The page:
Taka Ishii Gallery presents Yoichi Umetsu’s solo exhibition “Green Sun and Renkon-Shaped Moon”. This is the artist’s first solo show with the gallery, and features a selection of ceramic works that he has been working on in recent years, as well as more than 30 drawings of various sizes, and ceramic tiles made in cooperation with Otsuka Ohmi Ceramics Co., Ltd.
“People become stuck in an unexpectedly insignificant place and suffer. The so-called Japanese-style painters cannot move forward, marked by the term ‘Japanese-style.’ The so-called Western-style painters cannot either, weighed down by oil paint on their backs.” Kotaro Takamura’s essay “Green Sun,” which begins as above, had taken me by surprise for its content that appeared to resonate with issues I have been concerned with for quite some time in recent years. Written over a century ago, this text is not only a theoretical essay on art, but also seems to suggest how we should live in the midst of the pandemic that is currently upon us, as well as in this unsettling global situation. I wish to consider and visualize the fundamental question, “are people and artists defined by the state?” from the point of artistic language.
Umetsu has contemplated and put into practice from different angles the fundamental questions of “what is art?” and “what does it mean for people to create?” Umetsu is known for his representative self-portrait series in which he uses his own body to convey the history of art reception in Japan, as well as video works documenting his performances. The scope of his practice however, has become increasingly multifaceted in recent years, from establishing the art collective “Parplume” to operating a non-profit gallery and curating exhibitions, writing texts, and engaging in the production of ceramic works that have been newly introduced to his practice since two years ago. The solo exhibition “Pollinator” held at The Watari Museum of Contemporary Art in 2021 served to shed light on the entirety of his practice, which until then had been little known. Among his oeuvre, “The City at Dusk,” consisting of 140 ceramic works, could indeed be described as a characteristic piece in which sci-fi-like imagination coexists with a sense of order that might be observed in the proliferation of eukaryotic organisms.
In 2021, Umetsu began producing ceramic works by renting a space in a pottery studio in Shigaraki, which is recognized as one of the Six Ancient Kilns in Japan. Ever since he has attempted to deepen his inquiry into the concept of “craftsmanship” in contemporary art, taking “ceramics”–an industry that has long supported Japan since the Meiji era–as a starting point. In July this year he organized the “Ceramics and Art” exhibition that took place across multiple venues in the Shigaraki area in the form of an independent art festival, where he highlighted not only pottery and ceramic works produced by artists, but also the infrastructure that underpins them. While ceramics has been attracting attention in contemporary art in recent years, Umetsu does not consider his work to be merely venturing into the “organic” or indicating an inclination to “return to handwork.” Rather, it is grounded upon his active reference of the Mingei (folk art) movement as advocated by figures such as Yanagi Soetsu and Kawai Kanjiro, and the “merits and demerits of Orientalism” that accompany it.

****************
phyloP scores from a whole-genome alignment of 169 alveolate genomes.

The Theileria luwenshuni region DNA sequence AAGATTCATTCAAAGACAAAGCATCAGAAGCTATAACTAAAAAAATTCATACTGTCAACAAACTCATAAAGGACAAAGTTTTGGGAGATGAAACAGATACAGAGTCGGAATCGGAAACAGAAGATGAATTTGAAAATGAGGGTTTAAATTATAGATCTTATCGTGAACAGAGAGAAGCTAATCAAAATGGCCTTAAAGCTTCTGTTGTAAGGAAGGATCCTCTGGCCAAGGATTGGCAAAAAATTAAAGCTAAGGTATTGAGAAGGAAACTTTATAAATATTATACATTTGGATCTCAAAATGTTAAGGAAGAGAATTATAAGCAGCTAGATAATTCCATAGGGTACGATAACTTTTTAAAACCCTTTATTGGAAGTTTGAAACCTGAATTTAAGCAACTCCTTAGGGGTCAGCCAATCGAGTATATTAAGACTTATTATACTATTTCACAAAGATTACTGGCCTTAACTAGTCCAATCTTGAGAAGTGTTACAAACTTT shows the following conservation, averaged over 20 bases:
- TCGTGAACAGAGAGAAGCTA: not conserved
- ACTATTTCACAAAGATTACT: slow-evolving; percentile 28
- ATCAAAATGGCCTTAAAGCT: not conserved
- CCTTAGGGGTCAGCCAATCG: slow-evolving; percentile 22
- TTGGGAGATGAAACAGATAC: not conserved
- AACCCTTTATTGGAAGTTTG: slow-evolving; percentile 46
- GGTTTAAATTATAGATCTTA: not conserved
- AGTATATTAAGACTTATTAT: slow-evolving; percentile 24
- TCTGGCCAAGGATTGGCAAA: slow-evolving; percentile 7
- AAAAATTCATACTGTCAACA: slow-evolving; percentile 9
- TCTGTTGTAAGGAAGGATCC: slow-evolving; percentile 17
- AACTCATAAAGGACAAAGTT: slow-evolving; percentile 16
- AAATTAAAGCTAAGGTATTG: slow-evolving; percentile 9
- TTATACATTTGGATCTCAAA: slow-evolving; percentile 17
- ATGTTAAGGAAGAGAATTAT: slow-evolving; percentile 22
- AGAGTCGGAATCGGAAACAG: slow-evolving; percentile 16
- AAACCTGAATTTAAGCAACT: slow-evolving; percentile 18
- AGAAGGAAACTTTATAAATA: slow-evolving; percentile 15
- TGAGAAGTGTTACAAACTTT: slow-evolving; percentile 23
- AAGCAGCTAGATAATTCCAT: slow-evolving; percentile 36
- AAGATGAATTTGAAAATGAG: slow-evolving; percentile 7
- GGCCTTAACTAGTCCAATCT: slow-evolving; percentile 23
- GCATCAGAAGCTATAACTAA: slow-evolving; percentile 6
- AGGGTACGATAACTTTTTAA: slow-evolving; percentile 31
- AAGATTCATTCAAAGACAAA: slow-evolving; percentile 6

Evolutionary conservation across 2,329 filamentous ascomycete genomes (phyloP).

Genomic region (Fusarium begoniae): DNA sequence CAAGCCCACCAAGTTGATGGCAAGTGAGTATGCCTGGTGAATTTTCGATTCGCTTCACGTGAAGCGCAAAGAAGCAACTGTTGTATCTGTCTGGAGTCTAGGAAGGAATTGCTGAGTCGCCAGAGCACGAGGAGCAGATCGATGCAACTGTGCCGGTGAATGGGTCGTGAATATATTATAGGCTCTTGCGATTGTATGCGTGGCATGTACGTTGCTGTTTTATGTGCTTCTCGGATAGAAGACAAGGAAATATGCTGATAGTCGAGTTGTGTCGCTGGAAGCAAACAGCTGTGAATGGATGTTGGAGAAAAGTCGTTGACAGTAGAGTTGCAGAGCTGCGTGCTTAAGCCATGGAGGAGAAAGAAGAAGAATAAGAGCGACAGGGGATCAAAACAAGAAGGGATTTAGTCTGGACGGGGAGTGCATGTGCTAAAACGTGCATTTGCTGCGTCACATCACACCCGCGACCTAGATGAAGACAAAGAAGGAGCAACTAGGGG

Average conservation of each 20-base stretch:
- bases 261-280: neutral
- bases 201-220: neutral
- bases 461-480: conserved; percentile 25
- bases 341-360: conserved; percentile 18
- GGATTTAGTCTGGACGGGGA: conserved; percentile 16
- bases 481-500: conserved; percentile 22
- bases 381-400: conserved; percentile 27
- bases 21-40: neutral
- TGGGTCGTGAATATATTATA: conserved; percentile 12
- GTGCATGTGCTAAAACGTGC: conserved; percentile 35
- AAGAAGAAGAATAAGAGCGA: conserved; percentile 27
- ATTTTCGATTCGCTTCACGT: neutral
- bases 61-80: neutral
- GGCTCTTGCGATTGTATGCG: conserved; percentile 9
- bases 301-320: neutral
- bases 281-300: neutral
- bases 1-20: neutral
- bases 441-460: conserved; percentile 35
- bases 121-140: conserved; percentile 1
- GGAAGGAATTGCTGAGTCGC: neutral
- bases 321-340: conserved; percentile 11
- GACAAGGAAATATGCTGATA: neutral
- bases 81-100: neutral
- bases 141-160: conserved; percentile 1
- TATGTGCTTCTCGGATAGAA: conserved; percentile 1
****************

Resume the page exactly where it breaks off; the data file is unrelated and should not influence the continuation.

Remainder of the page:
Umetsu’s drawing works harbor a complexity that cannot be consolidated into a single style of expression. Reflecting interplays between poetry and the laws of physics, I-novel-esque sensibilities, and principles of formalist painting, they exist as independent works and at the same time are organically connected to one another. This exhibition, presents a selection of approximately 100 works that have been created through shifting back and forth between the realms of ceramics and drawing, pottery and art, modernism and arts & crafts. Through his works and practice as a whole, Umetsu’s composite approach, which is never collated into a single conclusion or discourse, encourages us to contemplate the nature and definition of art. We welcome viewers to take this opportunity to witness the foundations of the artist’s thinking and the further developments of his future endeavors.
Yoichi Umetsu was born in 1982 in Yamagata Prefecture, and currently lives and works in Sagamihara. He graduated from the Department of Fine Art at Tokyo Zokei University. In addition to producing work in various mediums such as painting, drawing, videos featuring himself as the subject, ceramics and ceramic tiles, his practice encompasses a wide range of activities that include curating and running “Parplume Cram School” (2014~) and “Parplume Gallery,” and experience working as an editor and a writer for Bijutsu Techo magazine’s special issue “Approaches to Painting” (December, 2020). His major solo exhibitions include “APMoA Project, ARCH vol. 20 Umetsu Yoichi,” Aichi Prefectural Museum of Art (Aichi, 2017) and “Yoichi Umetsu: Pollinator,” Watari-um, The Watari Museum of Contempor ary Art (Tokyo, 2021). Notable publications include, From Lamb to Mutton (ART DIVER, 2015).
Yoichi Umetsu “Green Sun and Renkon-Shaped Moon”, installation view at Taka Ishii Gallery, Sep 10 – Oct 8, 2022. Photo: Kenji Takahashi